Item #11852 A book of the Art and maner, howe to plante and graffe all sortes of trees. Leonard Mascall.
A book of the Art and maner, howe to plante and graffe all sortes of trees.
A book of the Art and maner, howe to plante and graffe all sortes of trees.
“A TRULY PIONEERING BOOK” — JOHNSTON

A book of the Art and maner, howe to plante and graffe all sortes of trees.

London, H. Bynneman for J. Wight [1572].

4to (183 x 133 mm.). [xxiv], 90 [10]p. Black Letter type (roman for dedication and section headings, scattered italic), historiated woodcut initials (one of a man plowing), FULL PAGE WOODCUT OF TEN GRAFTING INSTRUMENTS with letterpress captions, SIX TEXT WOODCUTS showing, i.a., grafts, plants and seeds (one repeated), title woodcut of a man grafting (repeated from the text).

Blue paper wrappers, blue morocco backed blue paper chemise (signed Devauchelle, misdated “1569” on the spine) with a blue paper slipcase.

SECOND EDITION of English naturalist Leonard Mascall’s first publication. It is “a major landmark in the development of British arboriculture… the first readily available text on…the care of trees to be published in the English language…. He is an undoubted champion of the professional gardener and arborist…Mascall…displays an awareness of basic arboriculture that is far in advance of other British texts from the sixteenth century” (Johnston).
            Emphasizing both practical experience and familiarity with local conditions, Mascall details the planting, cultivating, propagating, grafting and transplanting of trees and vines of all sorts, including pear, fig, peach, apricot, damson, apple, medlar, quince, cherry, mulberry, gooseberry, chestnut, almond, grape and hop. He illustrates the necessary tools — pruning knives, saws, chisels, a mallet and hammer with file — and the most effective grafting methods. He takes up how to improve fruit flavor, prevent infestations of ants, caterpillars, snails and worms and HOW TO MAKE WINES AND CIDERS. Knowledgeable, accomplished and enterprising, Mascall drew on the work of French Benedictine horticulturist David Brossard and unidentified German and/or Dutch sources. He served as kitchen clerk to the Archbishop of Canterbury.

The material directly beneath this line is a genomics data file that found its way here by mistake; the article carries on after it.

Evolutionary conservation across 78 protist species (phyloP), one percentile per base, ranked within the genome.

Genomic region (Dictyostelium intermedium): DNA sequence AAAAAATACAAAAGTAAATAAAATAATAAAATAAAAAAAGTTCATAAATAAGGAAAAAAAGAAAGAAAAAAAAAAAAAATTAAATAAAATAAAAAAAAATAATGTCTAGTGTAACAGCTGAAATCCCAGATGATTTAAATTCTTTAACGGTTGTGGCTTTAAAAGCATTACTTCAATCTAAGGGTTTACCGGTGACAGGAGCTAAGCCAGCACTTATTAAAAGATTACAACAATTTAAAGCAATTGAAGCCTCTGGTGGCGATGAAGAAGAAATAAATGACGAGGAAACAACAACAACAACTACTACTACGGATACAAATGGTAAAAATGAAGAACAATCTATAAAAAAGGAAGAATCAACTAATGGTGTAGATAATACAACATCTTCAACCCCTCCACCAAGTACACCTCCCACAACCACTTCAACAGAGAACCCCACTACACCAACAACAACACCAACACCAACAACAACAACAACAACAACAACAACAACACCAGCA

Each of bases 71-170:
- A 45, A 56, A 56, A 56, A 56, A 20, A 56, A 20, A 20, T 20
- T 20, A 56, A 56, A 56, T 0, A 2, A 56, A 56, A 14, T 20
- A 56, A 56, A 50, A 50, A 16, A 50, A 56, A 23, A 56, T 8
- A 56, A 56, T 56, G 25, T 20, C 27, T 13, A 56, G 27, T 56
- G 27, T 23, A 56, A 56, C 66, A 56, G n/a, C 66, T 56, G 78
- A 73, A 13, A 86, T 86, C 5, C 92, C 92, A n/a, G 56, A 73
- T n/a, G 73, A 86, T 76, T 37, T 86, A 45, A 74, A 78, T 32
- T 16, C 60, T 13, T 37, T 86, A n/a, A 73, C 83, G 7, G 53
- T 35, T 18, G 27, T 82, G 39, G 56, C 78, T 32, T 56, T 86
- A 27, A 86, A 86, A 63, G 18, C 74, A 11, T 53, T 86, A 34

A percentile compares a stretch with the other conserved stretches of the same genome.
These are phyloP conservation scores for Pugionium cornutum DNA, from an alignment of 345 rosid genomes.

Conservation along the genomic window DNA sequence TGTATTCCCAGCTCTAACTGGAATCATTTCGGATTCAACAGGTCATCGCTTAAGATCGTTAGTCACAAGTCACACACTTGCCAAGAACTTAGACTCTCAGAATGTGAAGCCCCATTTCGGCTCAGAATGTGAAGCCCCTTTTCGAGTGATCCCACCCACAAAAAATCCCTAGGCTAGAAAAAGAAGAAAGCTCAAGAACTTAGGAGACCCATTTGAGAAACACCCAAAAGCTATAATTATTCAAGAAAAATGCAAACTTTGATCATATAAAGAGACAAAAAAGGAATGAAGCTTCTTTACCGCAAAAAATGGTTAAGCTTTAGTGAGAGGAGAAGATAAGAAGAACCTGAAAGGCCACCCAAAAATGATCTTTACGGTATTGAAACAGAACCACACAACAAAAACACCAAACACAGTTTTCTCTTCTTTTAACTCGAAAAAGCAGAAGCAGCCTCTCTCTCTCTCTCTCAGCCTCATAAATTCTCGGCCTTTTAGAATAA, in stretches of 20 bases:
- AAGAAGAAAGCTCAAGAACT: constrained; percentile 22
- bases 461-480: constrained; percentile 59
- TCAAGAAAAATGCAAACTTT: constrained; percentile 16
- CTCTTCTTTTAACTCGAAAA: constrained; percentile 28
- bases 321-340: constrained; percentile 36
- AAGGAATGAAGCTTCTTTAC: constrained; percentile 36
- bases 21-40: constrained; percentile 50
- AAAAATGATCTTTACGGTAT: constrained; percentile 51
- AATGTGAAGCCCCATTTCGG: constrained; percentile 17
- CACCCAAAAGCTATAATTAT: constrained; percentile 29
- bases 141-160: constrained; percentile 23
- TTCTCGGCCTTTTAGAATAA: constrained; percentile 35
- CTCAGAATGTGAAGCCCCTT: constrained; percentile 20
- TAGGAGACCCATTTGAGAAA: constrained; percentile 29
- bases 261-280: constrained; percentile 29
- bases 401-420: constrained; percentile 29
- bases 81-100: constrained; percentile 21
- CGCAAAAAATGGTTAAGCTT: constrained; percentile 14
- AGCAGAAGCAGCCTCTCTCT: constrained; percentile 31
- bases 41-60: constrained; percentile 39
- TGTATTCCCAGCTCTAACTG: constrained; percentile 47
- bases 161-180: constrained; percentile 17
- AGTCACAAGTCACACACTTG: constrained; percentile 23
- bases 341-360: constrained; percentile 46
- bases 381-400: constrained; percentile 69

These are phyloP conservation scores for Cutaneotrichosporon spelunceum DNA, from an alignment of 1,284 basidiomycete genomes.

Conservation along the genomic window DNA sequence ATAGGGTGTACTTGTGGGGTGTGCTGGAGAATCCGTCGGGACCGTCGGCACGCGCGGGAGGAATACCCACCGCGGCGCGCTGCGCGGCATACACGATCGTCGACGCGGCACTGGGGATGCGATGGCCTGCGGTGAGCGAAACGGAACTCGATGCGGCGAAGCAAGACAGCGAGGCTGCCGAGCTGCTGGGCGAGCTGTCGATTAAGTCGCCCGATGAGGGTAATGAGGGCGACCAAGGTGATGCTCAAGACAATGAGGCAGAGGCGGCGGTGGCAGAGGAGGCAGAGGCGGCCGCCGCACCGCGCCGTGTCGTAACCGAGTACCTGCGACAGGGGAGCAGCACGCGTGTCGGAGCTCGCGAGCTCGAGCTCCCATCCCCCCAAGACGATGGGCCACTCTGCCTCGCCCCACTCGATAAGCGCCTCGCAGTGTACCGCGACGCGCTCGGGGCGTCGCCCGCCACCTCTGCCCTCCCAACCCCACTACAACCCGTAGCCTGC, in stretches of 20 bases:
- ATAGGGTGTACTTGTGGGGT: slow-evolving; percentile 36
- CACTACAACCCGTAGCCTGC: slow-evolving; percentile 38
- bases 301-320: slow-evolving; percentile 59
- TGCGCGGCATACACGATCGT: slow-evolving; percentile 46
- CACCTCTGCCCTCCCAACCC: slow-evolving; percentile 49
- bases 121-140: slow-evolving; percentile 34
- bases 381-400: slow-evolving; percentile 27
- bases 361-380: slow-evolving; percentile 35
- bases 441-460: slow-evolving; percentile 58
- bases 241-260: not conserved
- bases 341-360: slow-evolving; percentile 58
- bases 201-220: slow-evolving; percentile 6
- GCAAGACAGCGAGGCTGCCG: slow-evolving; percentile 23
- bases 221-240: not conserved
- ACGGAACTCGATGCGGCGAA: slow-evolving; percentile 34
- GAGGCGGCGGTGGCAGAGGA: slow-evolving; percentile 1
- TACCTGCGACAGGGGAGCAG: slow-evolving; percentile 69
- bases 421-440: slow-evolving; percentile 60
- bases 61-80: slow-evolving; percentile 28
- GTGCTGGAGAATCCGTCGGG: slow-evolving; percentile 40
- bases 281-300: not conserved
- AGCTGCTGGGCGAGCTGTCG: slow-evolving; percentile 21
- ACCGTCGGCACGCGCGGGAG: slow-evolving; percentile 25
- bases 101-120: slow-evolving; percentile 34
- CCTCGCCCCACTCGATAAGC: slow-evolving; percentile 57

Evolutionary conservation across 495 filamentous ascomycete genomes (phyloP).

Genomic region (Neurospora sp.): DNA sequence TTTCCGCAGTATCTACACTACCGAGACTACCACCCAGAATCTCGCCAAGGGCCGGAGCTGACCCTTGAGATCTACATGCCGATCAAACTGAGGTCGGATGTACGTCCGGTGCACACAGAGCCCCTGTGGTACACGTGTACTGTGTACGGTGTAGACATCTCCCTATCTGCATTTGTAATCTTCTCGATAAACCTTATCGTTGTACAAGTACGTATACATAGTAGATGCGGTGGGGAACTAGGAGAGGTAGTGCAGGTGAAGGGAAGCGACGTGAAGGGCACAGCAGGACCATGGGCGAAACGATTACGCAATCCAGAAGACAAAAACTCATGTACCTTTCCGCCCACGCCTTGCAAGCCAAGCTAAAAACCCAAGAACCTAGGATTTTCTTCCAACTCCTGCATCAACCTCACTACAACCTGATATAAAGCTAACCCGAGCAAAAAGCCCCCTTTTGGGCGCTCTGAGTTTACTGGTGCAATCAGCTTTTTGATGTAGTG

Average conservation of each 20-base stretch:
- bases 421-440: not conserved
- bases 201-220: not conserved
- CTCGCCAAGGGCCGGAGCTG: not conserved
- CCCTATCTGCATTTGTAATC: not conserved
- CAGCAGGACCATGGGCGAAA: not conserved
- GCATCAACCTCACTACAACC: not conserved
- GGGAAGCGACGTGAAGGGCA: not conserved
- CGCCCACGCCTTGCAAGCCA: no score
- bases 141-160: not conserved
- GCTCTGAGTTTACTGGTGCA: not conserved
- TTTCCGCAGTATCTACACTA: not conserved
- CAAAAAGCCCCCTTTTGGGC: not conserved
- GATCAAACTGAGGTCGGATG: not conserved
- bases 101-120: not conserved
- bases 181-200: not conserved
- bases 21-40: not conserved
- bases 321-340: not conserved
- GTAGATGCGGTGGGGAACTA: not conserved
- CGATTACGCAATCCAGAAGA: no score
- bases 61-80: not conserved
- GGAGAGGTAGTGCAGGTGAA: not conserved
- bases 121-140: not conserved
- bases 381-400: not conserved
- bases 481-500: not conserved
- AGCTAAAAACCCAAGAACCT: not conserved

This edition is dated after the final line on C3v. Our copy contains two quires (A, N) from the first edition and an apparently unknown setting of type in the outer forme of quire D (the inner forme is from the first edition. 
           A good copy (minor ink smudges, title soiled and with two short tears — one blank margin brusquely repaired), scattered contemporary annotations, contemporary inscription of Thomas Johnson on the title (trimmed), slightly later signature of Edward G(u)ardiner on the final verso. My thanks to Dr. Aaron Pratt and Mr. Stephen Tabor for their insights.
¶Johnston, The Tree Experts: A History of Professional Arboriculture in Britain 88-90; Thomas & Faircloth, Shakespeare's Plants and Gardens: A Dictionary 157-60; Henrey, British Botanical and Horticultural Literature I: 63-4 & no. 16; Luborsky, A Guide to English Illustrated Books, 1536-1603 17574; Pollard & Redgrave, Rev. STC 17574; ESTC S112379; USTC 507504; see Simon’s Bibliotheca gastronomica 1011 and Bibliotheca bacchica II: 438 “fort rare”.

Item #11852

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